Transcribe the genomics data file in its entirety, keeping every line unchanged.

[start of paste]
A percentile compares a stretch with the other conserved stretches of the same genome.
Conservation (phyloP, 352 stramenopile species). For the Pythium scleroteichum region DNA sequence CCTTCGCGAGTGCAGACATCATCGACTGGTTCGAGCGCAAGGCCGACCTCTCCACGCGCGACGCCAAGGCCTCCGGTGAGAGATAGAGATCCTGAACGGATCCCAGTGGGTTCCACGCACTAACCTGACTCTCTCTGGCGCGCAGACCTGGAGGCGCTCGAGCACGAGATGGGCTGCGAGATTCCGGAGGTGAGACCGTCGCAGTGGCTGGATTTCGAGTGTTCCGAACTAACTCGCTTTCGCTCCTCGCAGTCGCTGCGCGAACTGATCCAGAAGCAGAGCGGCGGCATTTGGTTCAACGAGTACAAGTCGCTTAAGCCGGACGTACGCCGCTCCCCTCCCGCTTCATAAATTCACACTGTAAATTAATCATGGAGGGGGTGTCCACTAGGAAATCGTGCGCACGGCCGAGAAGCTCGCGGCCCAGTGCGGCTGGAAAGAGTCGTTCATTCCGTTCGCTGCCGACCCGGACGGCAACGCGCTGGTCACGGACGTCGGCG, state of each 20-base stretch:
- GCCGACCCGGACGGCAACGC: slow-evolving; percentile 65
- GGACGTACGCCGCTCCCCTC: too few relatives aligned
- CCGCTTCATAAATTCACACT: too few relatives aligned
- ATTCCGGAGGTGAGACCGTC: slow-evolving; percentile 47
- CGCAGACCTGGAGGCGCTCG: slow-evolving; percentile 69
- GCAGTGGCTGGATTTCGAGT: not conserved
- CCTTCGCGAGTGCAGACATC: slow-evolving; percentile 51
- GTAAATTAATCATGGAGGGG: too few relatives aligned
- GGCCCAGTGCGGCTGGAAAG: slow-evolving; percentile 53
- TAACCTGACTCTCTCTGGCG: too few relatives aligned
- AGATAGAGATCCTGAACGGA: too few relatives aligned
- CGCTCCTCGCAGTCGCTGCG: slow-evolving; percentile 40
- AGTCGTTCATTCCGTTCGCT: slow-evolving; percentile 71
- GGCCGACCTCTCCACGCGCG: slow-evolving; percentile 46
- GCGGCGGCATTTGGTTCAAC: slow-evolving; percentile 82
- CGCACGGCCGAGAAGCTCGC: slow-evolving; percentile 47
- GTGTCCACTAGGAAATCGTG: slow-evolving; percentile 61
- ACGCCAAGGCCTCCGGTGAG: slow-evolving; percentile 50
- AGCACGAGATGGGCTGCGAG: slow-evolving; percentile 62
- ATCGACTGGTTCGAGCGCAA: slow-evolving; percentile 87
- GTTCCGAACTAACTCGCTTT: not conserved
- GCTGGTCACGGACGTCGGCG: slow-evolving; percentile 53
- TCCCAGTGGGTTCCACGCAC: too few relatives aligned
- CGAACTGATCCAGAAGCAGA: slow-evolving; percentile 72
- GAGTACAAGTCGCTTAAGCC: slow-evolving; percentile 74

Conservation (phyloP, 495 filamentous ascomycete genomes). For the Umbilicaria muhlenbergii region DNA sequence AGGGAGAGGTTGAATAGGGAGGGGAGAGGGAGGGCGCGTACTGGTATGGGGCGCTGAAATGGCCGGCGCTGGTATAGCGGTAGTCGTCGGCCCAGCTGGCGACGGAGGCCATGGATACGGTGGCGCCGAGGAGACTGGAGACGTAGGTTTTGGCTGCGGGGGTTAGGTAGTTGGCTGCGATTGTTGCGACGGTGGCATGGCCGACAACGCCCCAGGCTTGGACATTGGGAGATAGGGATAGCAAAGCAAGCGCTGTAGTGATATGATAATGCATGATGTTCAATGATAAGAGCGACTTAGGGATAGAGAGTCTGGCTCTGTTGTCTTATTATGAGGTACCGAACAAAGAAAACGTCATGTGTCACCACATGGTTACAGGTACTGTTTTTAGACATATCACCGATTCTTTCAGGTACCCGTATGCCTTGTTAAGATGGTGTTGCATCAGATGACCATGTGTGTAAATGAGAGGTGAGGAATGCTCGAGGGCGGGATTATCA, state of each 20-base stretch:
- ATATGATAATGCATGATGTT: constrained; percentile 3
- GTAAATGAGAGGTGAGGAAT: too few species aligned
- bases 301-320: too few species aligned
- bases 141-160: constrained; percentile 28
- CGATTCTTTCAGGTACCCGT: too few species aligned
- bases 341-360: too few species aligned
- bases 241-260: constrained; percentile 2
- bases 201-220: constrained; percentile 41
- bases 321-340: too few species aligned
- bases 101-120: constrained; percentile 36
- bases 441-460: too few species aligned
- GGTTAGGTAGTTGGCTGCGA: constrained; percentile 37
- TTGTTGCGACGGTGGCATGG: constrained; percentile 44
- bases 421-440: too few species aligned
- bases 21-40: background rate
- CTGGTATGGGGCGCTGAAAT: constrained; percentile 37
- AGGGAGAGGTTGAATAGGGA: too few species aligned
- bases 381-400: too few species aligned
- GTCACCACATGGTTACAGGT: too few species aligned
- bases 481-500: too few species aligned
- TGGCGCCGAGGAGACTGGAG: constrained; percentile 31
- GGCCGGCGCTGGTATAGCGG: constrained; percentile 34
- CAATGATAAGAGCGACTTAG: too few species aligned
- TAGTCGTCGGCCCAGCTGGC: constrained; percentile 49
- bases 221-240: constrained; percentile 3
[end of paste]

A percentile compares a stretch with the other conserved stretches of the same genome.
Conservation (phyloP, 352 stramenopile species). For the Pythium scleroteichum region DNA sequence CCTTCGCGAGTGCAGACATCATCGACTGGTTCGAGCGCAAGGCCGACCTCTCCACGCGCGACGCCAAGGCCTCCGGTGAGAGATAGAGATCCTGAACGGATCCCAGTGGGTTCCACGCACTAACCTGACTCTCTCTGGCGCGCAGACCTGGAGGCGCTCGAGCACGAGATGGGCTGCGAGATTCCGGAGGTGAGACCGTCGCAGTGGCTGGATTTCGAGTGTTCCGAACTAACTCGCTTTCGCTCCTCGCAGTCGCTGCGCGAACTGATCCAGAAGCAGAGCGGCGGCATTTGGTTCAACGAGTACAAGTCGCTTAAGCCGGACGTACGCCGCTCCCCTCCCGCTTCATAAATTCACACTGTAAATTAATCATGGAGGGGGTGTCCACTAGGAAATCGTGCGCACGGCCGAGAAGCTCGCGGCCCAGTGCGGCTGGAAAGAGTCGTTCATTCCGTTCGCTGCCGACCCGGACGGCAACGCGCTGGTCACGGACGTCGGCG, state of each 20-base stretch:
- GCCGACCCGGACGGCAACGC: slow-evolving; percentile 65
- GGACGTACGCCGCTCCCCTC: too few relatives aligned
- CCGCTTCATAAATTCACACT: too few relatives aligned
- ATTCCGGAGGTGAGACCGTC: slow-evolving; percentile 47
- CGCAGACCTGGAGGCGCTCG: slow-evolving; percentile 69
- GCAGTGGCTGGATTTCGAGT: not conserved
- CCTTCGCGAGTGCAGACATC: slow-evolving; percentile 51
- GTAAATTAATCATGGAGGGG: too few relatives aligned
- GGCCCAGTGCGGCTGGAAAG: slow-evolving; percentile 53
- TAACCTGACTCTCTCTGGCG: too few relatives aligned
- AGATAGAGATCCTGAACGGA: too few relatives aligned
- CGCTCCTCGCAGTCGCTGCG: slow-evolving; percentile 40
- AGTCGTTCATTCCGTTCGCT: slow-evolving; percentile 71
- GGCCGACCTCTCCACGCGCG: slow-evolving; percentile 46
- GCGGCGGCATTTGGTTCAAC: slow-evolving; percentile 82
- CGCACGGCCGAGAAGCTCGC: slow-evolving; percentile 47
- GTGTCCACTAGGAAATCGTG: slow-evolving; percentile 61
- ACGCCAAGGCCTCCGGTGAG: slow-evolving; percentile 50
- AGCACGAGATGGGCTGCGAG: slow-evolving; percentile 62
- ATCGACTGGTTCGAGCGCAA: slow-evolving; percentile 87
- GTTCCGAACTAACTCGCTTT: not conserved
- GCTGGTCACGGACGTCGGCG: slow-evolving; percentile 53
- TCCCAGTGGGTTCCACGCAC: too few relatives aligned
- CGAACTGATCCAGAAGCAGA: slow-evolving; percentile 72
- GAGTACAAGTCGCTTAAGCC: slow-evolving; percentile 74

Conservation (phyloP, 495 filamentous ascomycete genomes). For the Umbilicaria muhlenbergii region DNA sequence AGGGAGAGGTTGAATAGGGAGGGGAGAGGGAGGGCGCGTACTGGTATGGGGCGCTGAAATGGCCGGCGCTGGTATAGCGGTAGTCGTCGGCCCAGCTGGCGACGGAGGCCATGGATACGGTGGCGCCGAGGAGACTGGAGACGTAGGTTTTGGCTGCGGGGGTTAGGTAGTTGGCTGCGATTGTTGCGACGGTGGCATGGCCGACAACGCCCCAGGCTTGGACATTGGGAGATAGGGATAGCAAAGCAAGCGCTGTAGTGATATGATAATGCATGATGTTCAATGATAAGAGCGACTTAGGGATAGAGAGTCTGGCTCTGTTGTCTTATTATGAGGTACCGAACAAAGAAAACGTCATGTGTCACCACATGGTTACAGGTACTGTTTTTAGACATATCACCGATTCTTTCAGGTACCCGTATGCCTTGTTAAGATGGTGTTGCATCAGATGACCATGTGTGTAAATGAGAGGTGAGGAATGCTCGAGGGCGGGATTATCA, state of each 20-base stretch:
- ATATGATAATGCATGATGTT: constrained; percentile 3
- GTAAATGAGAGGTGAGGAAT: too few species aligned
- bases 301-320: too few species aligned
- bases 141-160: constrained; percentile 28
- CGATTCTTTCAGGTACCCGT: too few species aligned
- bases 341-360: too few species aligned
- bases 241-260: constrained; percentile 2
- bases 201-220: constrained; percentile 41
- bases 321-340: too few species aligned
- bases 101-120: constrained; percentile 36
- bases 441-460: too few species aligned
- GGTTAGGTAGTTGGCTGCGA: constrained; percentile 37
- TTGTTGCGACGGTGGCATGG: constrained; percentile 44
- bases 421-440: too few species aligned
- bases 21-40: background rate
- CTGGTATGGGGCGCTGAAAT: constrained; percentile 37
- AGGGAGAGGTTGAATAGGGA: too few species aligned
- bases 381-400: too few species aligned
- GTCACCACATGGTTACAGGT: too few species aligned
- bases 481-500: too few species aligned
- TGGCGCCGAGGAGACTGGAG: constrained; percentile 31
- GGCCGGCGCTGGTATAGCGG: constrained; percentile 34
- CAATGATAAGAGCGACTTAG: too few species aligned
- TAGTCGTCGGCCCAGCTGGC: constrained; percentile 49
- bases 221-240: constrained; percentile 3